Quoting Abu-Ishaq, Ibn Majah says, “This tradition is sound.” In his Abwab al-Ad`iyah (The Gates of Supplication), Tirmidhi confirms that this tradition is sound. Also, Muhammad Nasib al-Rifa`i, in his al-Tawassul ila al-Haqiqah, says “No doubt this tradition is sound and known (to all), one in which it is proved that the blind man’s eyesight was restored to him through the supplication of the Prophet (a.s).[4]
It is clearly understood from this tradition that it is permissible to resort to the holy Prophet, asking him to serve as an intermediary for the needs to be granted. What is more the Messenger of God himself ordered the blind man to supplicate in that particular manner and implore God through the intermediary of the Prophet. This is what restoring to the saints, tawassul, really means.

2. Abu-`Abdullah Bukhari has mentioned the following in his Sahih “Whenever there was a drought, `Umar ibn al-Khattab went to Ibn ‘`Abbas, the Prophet’s uncle, and said, ‘O God, when the Prophet was alive we implored for rain through Thy Prophet, and Thou sent us rain. Now, we turn to Thee by resorting to the uncle of our Prophet. So, give us rain water”, and rain was given them.”[5]

3. So popular was the issue of resorting to the saints that the early Muslims wrote poems in which the Prophet was referred to as the intermediary between the Muslims and God.

a) Sawad Ibn Qarib wrote an ode concerning the holy Prophet, a part of which is as follows:

“I witness that there is no god but Allah,
That thou art entrusted with all Divine secrets,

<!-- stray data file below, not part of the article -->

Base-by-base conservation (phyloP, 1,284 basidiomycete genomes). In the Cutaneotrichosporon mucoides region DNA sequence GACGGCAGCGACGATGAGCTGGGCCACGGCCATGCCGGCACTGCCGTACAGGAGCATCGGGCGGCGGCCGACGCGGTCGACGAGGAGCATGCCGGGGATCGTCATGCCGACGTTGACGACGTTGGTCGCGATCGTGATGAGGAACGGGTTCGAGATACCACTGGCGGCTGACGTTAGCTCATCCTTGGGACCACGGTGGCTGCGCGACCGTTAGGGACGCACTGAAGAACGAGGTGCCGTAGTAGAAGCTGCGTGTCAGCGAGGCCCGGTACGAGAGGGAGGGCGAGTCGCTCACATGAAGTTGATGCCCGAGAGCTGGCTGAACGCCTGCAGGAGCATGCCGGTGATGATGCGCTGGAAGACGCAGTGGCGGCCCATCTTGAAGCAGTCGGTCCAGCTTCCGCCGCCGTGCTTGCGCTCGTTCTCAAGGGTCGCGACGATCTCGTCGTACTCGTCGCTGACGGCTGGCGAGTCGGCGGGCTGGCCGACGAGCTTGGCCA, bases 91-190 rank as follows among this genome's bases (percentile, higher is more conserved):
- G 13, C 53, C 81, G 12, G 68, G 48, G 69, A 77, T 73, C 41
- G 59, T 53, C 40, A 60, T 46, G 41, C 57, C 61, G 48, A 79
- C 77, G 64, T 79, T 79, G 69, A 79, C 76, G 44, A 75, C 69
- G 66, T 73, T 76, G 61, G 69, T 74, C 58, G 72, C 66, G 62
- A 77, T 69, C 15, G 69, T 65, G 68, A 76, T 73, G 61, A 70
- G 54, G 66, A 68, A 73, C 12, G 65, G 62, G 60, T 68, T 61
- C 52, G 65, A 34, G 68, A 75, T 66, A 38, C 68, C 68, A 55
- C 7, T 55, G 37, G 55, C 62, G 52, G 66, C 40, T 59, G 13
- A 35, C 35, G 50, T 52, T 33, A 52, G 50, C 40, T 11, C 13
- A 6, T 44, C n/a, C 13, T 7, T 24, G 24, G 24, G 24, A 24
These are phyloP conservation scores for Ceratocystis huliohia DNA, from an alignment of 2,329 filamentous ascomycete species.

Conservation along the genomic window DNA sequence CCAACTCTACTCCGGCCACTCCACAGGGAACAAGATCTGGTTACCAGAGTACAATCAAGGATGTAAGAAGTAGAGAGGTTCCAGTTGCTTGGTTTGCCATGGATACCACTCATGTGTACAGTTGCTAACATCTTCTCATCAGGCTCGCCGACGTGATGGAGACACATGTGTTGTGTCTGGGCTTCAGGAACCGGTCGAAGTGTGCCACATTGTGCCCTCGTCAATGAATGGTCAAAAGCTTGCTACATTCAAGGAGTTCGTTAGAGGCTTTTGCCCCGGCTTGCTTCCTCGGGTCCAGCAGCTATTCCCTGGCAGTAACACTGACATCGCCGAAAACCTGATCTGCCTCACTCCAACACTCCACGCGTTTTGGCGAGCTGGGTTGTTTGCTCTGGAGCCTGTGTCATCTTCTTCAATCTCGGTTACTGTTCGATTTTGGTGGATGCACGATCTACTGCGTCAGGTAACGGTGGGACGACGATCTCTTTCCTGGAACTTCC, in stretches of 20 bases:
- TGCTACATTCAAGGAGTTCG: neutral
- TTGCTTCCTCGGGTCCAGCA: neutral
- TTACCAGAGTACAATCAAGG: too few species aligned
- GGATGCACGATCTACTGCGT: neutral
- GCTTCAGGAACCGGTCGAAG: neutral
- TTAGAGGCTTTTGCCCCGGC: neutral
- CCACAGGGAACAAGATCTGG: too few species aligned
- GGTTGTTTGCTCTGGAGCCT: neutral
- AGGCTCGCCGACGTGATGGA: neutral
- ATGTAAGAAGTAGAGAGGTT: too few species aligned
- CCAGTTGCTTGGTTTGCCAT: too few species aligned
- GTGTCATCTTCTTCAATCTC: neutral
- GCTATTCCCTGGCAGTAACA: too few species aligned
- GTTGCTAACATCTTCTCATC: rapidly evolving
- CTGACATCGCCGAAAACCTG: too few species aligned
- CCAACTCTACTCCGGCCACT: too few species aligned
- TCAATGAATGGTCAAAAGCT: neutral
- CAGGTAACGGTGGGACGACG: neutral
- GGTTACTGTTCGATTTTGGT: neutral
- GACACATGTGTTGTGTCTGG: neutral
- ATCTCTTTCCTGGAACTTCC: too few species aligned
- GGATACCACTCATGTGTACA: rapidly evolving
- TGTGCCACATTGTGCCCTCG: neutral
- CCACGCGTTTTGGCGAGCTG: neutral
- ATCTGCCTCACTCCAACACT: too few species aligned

And that thou, the son of the honored, the pure,
are the closest intermediary among the prophets
.[6]

The Prophet listened to the poem but did not prevent (Sawad) from reading it, nor did he accuse him of polytheism and innovation in religion

b) In the following quatrain Shafi`i also points to the same fact discussed above:[7]

The Prophet’s descendents are means for me;
They are my intermediaries towards Him.
I hope that for their sake tomorrow I will be given
my book onto my right hand.

Although the number of the traditions handed down concerning the permissibility of tawassul is very great, the issue is thus made clear in the light of the above narrations and the references that have been made to Prophet’s Sunnah, the behavior of the Companions and of the great Islamic scholars, with no need to go into further details. All these prove that claims of those who consider resorting to the saints as polytheism and an innovation in religion are baseless.

Footnotes:

[1] Lisan al-`Arab, vol. 11, p. 724.
[2] Al-Durr al-Manthur, vol. 2, p. 280, printed in Egypt.
[3] Musnad Ahmad ibn Hanbal, vol. 4, p. 138, On narrations quoted from `Uthman Ibn Hunayf; Al-Hakim’s al-Mustadrak `ala al-Sahihayn, vol. 1, the book on Salat al-Tatawwu`, p. 313, printed in Beirut; Sunan Ibn Majah; vol. p.441; printed by Dar Ihya’ al-Kutub al-`Arabiyyah; al-Taj, vol. 1, p. 286; al-Suyuti’s al-Jami` al-Saghir, p. 59; Ibn Taymiyyah’s al-Tawassul wa’l-Wasilah, p. 98, printed in Beirut.
[4] Al-Tawwassul ila al-Haqiqah, p. 158, printed in Beirut.
[5] Sahih al-Bukhari, part 2, the book of Al-Jam`, Bab al-Istisqa’, p. 27, printed in Egypt.
[6] Zayni Dahlan’s al-Durar al-Saniyyah, p. 29, as quoted by al-Tabari.
[7] Ibn Hajar al-`Asqalani’s al-Sawa`iq al-Muhriqahh, p.178, printed in Cairo.

The Shi’ite Apologetics